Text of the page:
Archive for the ‘Blog’ Category

Shame Book

Shame Book (in progress……) Hi to everyone! All apologies for my prolonged absence. All is well. I just wanted to let folks know that I have been busy working on another book. It is tentatively entitled Perfect Pain/ Perfect Shame. It essentially is a further exploration of the philosophies and practices of what I term Integrative Mindful Exposure with specific application to the issue of “Toxic Shame” or what I prefer to refer to as […]

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Radical Presence

So wonderful writers such as Drs. Marsha Linehan and Tara Brach, have served to coin and disseminate the term “Radical Acceptance”  to describe the view and approach of  embracing painful situations and emotional experiences as opportunities for personal growth. While I fully endorse their views, I have come to use the term Radical Presence. Perhaps it is a trivial distinction on my part. But I prefer it for a couple of reasons. The term “acceptance” […]

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Radical Acceptance

Radical Acceptance There is no place you can be where you weren’t meant to be, There is nothing you can do that you weren’t meant to do. John Lennon….from “All You Need Is Love”   Typically, at the outset of psychotherapy sessions, I ask my patients how they have been doing since our previous session. I should probably think up a better opening line since it invariably forcibly entraps one into a non-functional answer.  So […]

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Conditioning and the Mind

Conditioning and the Mind As discussed in a previous post, I posited that Buddha may well be considered as the first behavioral theorist. He discussed the nature of conditioning and mental events. He pointed out that much of our mental habits are the result of basic associative learning processes causing us to become prisoner of our mental habits. The basic premise of conditioning is that things that occur together in time tend to be become […]

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Threat Perception 2: Mindfulness and “Fearbola”

Threat Perception 2: Mindfulness and “Fearbola” Halloween is a great time for us all to face our fears. I believe we are endowed with a genetic drive to do so, and perhaps that is what compels us to face the “demons” that haunt us :  From time to time I endeavor to take the opportunity to apply principles of behavioral science and mindfulness to address some more molar and emerging issues. So right now, […]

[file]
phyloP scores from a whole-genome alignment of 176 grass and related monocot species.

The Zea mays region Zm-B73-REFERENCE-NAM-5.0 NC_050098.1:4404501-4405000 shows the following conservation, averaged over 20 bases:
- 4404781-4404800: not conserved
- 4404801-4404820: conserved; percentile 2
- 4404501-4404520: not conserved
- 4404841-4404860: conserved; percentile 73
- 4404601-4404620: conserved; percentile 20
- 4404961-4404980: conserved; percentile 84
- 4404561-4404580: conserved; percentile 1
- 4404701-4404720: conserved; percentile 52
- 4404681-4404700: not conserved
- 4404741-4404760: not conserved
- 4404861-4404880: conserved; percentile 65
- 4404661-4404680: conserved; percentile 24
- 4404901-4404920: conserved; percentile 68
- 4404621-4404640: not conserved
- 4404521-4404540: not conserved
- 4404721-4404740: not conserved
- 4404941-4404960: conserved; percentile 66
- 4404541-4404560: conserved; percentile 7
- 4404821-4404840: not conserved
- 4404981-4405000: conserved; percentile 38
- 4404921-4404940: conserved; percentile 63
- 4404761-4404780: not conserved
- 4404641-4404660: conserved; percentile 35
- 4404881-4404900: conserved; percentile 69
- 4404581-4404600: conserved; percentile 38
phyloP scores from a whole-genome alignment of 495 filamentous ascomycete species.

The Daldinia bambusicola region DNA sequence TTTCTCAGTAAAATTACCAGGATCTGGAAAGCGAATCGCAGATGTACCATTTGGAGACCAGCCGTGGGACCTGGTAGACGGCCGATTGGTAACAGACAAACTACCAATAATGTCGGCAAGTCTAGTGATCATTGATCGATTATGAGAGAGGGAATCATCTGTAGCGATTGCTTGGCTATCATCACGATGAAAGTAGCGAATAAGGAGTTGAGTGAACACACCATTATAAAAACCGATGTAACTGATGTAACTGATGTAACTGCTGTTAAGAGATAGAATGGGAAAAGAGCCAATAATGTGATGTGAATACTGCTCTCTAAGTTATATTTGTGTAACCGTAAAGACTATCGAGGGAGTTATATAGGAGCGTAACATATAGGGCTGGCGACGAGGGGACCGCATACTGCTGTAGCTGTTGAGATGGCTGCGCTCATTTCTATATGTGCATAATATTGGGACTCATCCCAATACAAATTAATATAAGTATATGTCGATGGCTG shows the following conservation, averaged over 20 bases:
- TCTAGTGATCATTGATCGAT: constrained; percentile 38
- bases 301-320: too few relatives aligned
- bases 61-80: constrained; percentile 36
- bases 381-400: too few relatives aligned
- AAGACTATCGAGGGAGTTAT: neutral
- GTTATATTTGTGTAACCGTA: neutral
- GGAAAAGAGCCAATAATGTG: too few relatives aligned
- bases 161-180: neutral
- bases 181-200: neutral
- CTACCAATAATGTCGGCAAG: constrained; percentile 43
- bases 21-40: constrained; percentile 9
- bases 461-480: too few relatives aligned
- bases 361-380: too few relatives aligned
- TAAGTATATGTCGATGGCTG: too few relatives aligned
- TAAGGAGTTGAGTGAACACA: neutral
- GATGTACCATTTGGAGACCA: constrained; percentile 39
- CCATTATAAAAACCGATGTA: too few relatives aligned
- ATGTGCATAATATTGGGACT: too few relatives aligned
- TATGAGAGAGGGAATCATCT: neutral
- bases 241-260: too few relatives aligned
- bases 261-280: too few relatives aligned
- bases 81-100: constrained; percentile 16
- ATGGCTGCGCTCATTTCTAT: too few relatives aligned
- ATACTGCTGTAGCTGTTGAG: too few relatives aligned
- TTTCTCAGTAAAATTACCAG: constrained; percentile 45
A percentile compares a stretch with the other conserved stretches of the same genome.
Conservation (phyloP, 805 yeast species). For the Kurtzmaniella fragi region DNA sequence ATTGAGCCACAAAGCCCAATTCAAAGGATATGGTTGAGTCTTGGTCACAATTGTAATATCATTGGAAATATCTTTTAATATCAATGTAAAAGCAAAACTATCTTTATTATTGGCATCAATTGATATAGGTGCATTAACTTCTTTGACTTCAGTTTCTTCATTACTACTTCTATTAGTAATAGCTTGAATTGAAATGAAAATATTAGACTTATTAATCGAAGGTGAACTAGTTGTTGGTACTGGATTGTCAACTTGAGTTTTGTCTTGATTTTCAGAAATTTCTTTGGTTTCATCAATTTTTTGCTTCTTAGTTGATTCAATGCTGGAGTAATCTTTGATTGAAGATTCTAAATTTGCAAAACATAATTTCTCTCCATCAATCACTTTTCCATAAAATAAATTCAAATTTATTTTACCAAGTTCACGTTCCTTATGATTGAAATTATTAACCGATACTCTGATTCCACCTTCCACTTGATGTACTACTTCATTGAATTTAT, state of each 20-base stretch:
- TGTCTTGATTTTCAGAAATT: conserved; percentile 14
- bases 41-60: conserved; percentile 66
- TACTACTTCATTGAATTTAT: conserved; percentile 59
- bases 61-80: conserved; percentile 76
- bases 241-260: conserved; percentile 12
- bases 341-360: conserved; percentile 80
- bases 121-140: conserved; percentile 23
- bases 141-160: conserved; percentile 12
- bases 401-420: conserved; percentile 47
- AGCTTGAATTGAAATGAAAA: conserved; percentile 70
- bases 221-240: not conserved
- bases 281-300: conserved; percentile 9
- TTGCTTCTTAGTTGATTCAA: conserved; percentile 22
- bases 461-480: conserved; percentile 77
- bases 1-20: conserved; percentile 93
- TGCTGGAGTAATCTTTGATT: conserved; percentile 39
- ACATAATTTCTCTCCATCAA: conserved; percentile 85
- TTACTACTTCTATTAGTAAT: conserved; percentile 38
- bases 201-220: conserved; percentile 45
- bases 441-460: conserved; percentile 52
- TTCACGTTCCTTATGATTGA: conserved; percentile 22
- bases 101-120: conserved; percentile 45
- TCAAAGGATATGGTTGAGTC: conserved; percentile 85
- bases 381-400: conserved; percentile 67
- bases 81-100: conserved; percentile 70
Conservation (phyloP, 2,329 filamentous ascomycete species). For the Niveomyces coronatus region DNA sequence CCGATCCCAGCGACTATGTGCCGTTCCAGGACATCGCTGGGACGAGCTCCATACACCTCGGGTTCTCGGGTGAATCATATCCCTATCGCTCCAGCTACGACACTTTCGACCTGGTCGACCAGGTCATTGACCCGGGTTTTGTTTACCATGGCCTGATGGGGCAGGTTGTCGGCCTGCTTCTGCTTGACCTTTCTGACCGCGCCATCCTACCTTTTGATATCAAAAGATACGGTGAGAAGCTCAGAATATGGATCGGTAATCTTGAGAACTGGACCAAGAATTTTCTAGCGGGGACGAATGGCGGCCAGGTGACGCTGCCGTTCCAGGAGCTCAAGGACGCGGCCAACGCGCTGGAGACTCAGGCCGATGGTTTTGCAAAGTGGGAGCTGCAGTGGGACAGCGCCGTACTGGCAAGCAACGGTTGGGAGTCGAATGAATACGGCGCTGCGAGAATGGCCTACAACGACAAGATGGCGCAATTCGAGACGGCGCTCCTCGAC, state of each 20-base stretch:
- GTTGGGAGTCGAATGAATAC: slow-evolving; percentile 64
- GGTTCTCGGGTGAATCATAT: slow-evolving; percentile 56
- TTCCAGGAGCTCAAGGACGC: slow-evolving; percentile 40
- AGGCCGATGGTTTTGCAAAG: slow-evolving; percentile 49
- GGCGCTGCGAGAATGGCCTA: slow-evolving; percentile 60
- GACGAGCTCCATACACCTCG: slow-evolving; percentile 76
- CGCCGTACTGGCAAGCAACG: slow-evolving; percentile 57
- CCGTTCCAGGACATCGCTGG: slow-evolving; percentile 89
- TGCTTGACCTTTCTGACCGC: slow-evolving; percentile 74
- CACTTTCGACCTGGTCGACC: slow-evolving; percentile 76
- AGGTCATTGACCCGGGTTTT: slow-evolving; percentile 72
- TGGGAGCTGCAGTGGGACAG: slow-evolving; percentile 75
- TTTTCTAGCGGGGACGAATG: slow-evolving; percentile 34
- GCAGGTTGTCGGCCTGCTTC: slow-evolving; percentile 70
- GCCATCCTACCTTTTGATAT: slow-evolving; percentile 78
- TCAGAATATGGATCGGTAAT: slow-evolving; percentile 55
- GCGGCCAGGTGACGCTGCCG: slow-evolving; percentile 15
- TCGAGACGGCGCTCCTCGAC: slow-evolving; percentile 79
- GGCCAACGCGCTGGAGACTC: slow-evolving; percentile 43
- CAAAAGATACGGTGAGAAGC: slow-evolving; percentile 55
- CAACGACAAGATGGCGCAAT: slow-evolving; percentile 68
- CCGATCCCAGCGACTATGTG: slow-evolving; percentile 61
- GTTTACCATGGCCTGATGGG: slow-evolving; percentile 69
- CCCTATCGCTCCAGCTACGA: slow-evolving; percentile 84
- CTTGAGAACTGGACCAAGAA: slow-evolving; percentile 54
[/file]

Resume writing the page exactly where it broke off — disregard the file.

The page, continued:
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Recognizing Toxic Shame

Recognizing Toxic Shame is possibly the first and most critical step in learning how to work with the experience of shame. But, in order to do so, we must be able to identify it’s presence and effects. The following is a selection of items from the Personal Shame Inventory (PSI) which was presented in its entirety in the fourth chapter of the book, “How To Lose Control”.  The primary reason that I developed this inventory, […]

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Mindfulness and Shame

Mindfulness and Shame In Buddhist cosmology, a number of spiritual realms are depicted including hell realms, the hungry ghost realm, the animal realm, the human realm and so on. Increasingly, these are not so much discussed as actual physical places, but as  useful metaphors to understand the status of one’s spiritual evolution. These realms are largely seen as the bi-product of our entrapment into cycles of reactive emotion. It is this force that creates endless […]

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Shame and Anxiety: Redux

Shame and Anxiety: Redux   I stated in the previous post that anxiety is not an emotion, but that in fact emotions are often embedded within the experience of anxiety. In my experience, one of the biggest culprets is shame. As I had long a go stated, shame can be likened to a ninja or perhaps , better yet, a vampire since shame is extremely stealthy, can transfigure itself into other emotional experiences, all in […]

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Anxiety is Not an Emotion!

Anxiety and Mindfulness: Anxiety is Not an Emotion!   When asked, very frequently, people indicate that they are experiencing anxiety. Or often, they indicate that they are stressed. And in extreme arousal states they might even indicate that they are experience panic.  What do these frequently utilized terms actually mean? Often, when I ask my clients how or what they are feeling, they might reply with one of the above labels, as if they are […]

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Emotional Labeling

Emotional Labeling   Often, when I ask my clients how the week has been or how they are feeling, I receive a range of responses such as “shitty”, or “it sucked”, “awful”, or conversely “great”, “wonderful”, “terrific” and so on. Those response are fine, but as a therapist, my job is to help people develop a vocabulary to more discriminatively express their feeling states. This ability to recognize and label feelings is a core component […]

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